The HGV Road User Levy
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The idea of charging foreign-registered vehicles to use our roads has been mooted for more than a decade but it is finally set to become a reality, as the government’s HGV Road User Levy Bill works its way through Parliament. CM looks at what it will mean for UK hauliers
LAST MONTH transport minister Stephen Hammond presented the government’s HGV Road User Levy Bill to Parliament and received cross-party support for the proposals. There is still a lot of detail to iron out but a second reading of the bill is scheduled for 20 November and, if it continues to receive the support of MPs, it could become law from April 2014.
Any form of road charging has to meet strict EU rules as set out in the Eurovignette Directive. A key factor is a maximum daily fee of £10 for foreign-registered trucks. The charge must also not be seen to discriminate unfairly towards foreign vehicles. However, although the charge will apply to UK vehicles, the Department for Transport (DfT) aims to make it cost-neutral for the majority of UK hauliers via a VED rebate.
Here is what you need to know: Q: Will it apply to my whole fleet?
The charge applies to all vehicles weighing 12 tonnes or more. How ever, certain rigid vehicles that currently pay VED at the basic rate are exempt, and the secretary of state has the power to exempt certain categories of LGVs in the future.
Q: How much will it cost? Charges vary according to vehicle type, weight and number of axles, up to a maximum of £1,000 a year. For UK vehicles, the charge bands (A-G) will be the same as the current VED bands (see the band rates table). So if a vehicle is currently paying VED in band C, it will also pay the levy for band C.
Q: Isn’t the scheme supposed to be cost-neutral for UK hauliers?
It is. The government will reduce VED accordingly (details to be announced in the Chancellor’s 2013 Budget), and grants for vehicles with reduced pollution certificates will be introduced.
Q: So no UK haulier will be worse off?
The DfT estimates that 98% of the UK fleet of 12 tonnes or more will pay no more than an extra £50 a year, while 94% will pay nothing extra at all. For around 35% of rigid vehicles towing a trailer that do not have ‘road-friendly’ suspension, the total amount payable in VED and the levy will increase by more than £50 a year. This applies to fewer than 700 vehicles and is partly due to some of them paying VED that is below the minimum rates set in EU law. Around 40 of these types of vehicle will be hit with an extra cost of £300 a year, but the DfT suggests hauliers could consider replating to a different weight, or no longer using a trailer with that particular vehicle.
Q: Will foreign hauliers be charged the same as UK hauliers?
Foreign-registered operators can choose to pay the charge daily, weekly, monthly or annually. The maximum daily charge is set at £10 in line with EU legislation.
It is anticipated that most foreign hauliers will opt to pay the charge daily, weekly or monthly, and a higher rate for these periods has been set than the equivalent rate for a UK operator. This is due in part to the administrative costs of establishing and maintaining a system of payment, collection and enforcement of the levy for vehicles registered outside the UK.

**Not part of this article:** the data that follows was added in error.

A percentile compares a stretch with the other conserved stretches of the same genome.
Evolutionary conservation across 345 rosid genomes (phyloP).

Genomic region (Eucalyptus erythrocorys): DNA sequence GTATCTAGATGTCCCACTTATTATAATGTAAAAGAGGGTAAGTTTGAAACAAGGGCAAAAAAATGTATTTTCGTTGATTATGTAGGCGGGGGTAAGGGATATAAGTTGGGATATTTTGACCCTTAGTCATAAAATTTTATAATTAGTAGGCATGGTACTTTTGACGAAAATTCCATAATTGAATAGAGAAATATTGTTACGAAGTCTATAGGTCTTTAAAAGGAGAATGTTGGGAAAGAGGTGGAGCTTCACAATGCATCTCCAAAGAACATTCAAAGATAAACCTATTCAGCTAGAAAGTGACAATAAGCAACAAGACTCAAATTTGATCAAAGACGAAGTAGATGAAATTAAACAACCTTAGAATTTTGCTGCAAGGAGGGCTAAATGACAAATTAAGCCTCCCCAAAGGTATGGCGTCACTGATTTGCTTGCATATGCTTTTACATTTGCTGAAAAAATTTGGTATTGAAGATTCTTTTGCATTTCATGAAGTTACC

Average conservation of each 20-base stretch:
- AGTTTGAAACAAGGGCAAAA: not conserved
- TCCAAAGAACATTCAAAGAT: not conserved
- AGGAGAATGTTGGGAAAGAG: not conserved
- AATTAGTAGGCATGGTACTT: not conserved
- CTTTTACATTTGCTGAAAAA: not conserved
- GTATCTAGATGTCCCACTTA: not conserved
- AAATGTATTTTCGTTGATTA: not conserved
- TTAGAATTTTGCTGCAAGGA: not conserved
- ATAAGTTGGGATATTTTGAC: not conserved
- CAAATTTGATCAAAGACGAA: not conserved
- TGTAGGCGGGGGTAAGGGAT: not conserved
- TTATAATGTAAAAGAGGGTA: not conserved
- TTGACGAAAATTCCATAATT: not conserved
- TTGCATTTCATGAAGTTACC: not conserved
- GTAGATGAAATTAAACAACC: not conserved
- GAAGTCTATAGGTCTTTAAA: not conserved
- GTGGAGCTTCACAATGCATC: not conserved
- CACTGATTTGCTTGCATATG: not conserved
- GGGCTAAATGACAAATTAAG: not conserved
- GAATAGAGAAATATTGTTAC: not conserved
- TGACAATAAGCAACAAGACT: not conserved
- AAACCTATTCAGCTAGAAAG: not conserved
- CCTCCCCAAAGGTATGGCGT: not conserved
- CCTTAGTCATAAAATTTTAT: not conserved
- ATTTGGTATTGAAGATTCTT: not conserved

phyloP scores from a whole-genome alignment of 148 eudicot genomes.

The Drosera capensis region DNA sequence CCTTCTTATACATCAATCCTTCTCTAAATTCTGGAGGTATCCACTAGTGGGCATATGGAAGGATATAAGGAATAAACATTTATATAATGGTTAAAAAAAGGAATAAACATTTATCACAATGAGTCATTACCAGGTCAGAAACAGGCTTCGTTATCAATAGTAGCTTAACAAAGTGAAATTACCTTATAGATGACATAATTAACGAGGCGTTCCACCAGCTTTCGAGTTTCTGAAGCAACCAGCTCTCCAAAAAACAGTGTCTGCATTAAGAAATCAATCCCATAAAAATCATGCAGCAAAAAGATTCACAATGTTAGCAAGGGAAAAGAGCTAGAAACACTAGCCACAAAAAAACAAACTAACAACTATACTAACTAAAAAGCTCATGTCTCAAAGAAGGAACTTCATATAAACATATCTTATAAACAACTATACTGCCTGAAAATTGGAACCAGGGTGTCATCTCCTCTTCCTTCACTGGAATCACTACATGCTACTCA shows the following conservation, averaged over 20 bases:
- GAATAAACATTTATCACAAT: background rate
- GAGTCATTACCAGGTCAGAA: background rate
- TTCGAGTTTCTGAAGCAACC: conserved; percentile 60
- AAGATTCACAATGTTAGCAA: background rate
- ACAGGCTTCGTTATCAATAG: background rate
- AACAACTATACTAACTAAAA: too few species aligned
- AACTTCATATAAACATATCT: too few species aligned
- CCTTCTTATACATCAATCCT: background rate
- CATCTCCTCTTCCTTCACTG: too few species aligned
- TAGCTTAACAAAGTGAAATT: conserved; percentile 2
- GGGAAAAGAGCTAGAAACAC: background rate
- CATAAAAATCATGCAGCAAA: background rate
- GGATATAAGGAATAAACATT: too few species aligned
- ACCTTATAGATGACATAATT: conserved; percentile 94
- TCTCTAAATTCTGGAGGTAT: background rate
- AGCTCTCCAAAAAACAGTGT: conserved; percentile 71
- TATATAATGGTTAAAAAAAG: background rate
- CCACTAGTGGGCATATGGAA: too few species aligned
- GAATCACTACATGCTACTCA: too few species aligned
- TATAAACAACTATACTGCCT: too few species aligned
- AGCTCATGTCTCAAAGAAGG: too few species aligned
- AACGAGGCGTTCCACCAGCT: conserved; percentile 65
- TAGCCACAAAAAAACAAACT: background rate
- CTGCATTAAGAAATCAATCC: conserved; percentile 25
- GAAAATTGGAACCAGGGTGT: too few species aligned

For example, if a UK haulier pays £1,000 annually, this is a monthly equivalent of £83.33, while a foreign operator will pay £100 a month under the legislation.
Q: When will it apply to UK hauliers?
From April 2014 UK hauliers will start to pay the levy, depending on when their VED is due for renewal. All foreign-registered trucks will have to pay from the same date and prior to entering the UK.
Q: How do I pay the levy? For UK trucks, the levy will be paid at the same time as VED and using the same form. Hauliers can opt to pay for six months or a year, just as they do with VED. Q: Who is responsible for paying the levy?
For UK hauliers, liability lies with both the registered owner of the vehicle and the registered keeper. It applies the same principle that is used for paying VED.
Q: Is it an offence not to pay the charge?
Yes. It’s also an offence to drive a truck if the levy has not been paid, therefore the driver of the vehicle will be the initial offender. However, the person liable for paying the levy will have also committed an offence. A website will be available for drivers to check that a charge has been paid for the vehicle they are driving.
Q: Will it apply to all roads? It applies to all public roads in the UK. However, the legislation includes scope for roads or areas to be excluded from the charge, such as roads crossing back and forth across the boundary between Northern Ireland and the Republic of Ireland. Q: What is the penalty? Fixed penalty notices will be issued. If you are taken to court, the maximum fine will be £5,000.
Q: How will it be enforced? The DVLA will be able to enforce against UK vehicles that have not paid using their own records. If the appropriate levy has not been paid, the vehicle licence will be refused. Vosa and the police will have the powers to enforce the charge at the roadside with fines. For drivers that are unable to provide a UK address, on-the-spot fines of £200 will be issued, with the vehicle immobilised until this is paid. The use of automatic number plate recognition technology will assist Vosa’s enforcement of the levy, with checks likely to take place at or near ports.
Q: What if a vehicle is
stolen, sold or disposed of? If a vehicle is stolen, the registered keeper is exempt from paying the levy after the day of the theft. If the vehicle is recovered, the liability of the keeper recommences. A keeper is also no longer liable to pay the levy from the date of sale or disposal. If already paid, a rebate can be applied for.
Q: Where can I find out more? Log on to commercialmotor.com/ roaduserlevy n l See next week’s CM for UK operators’ views on the HGV Road User Levy.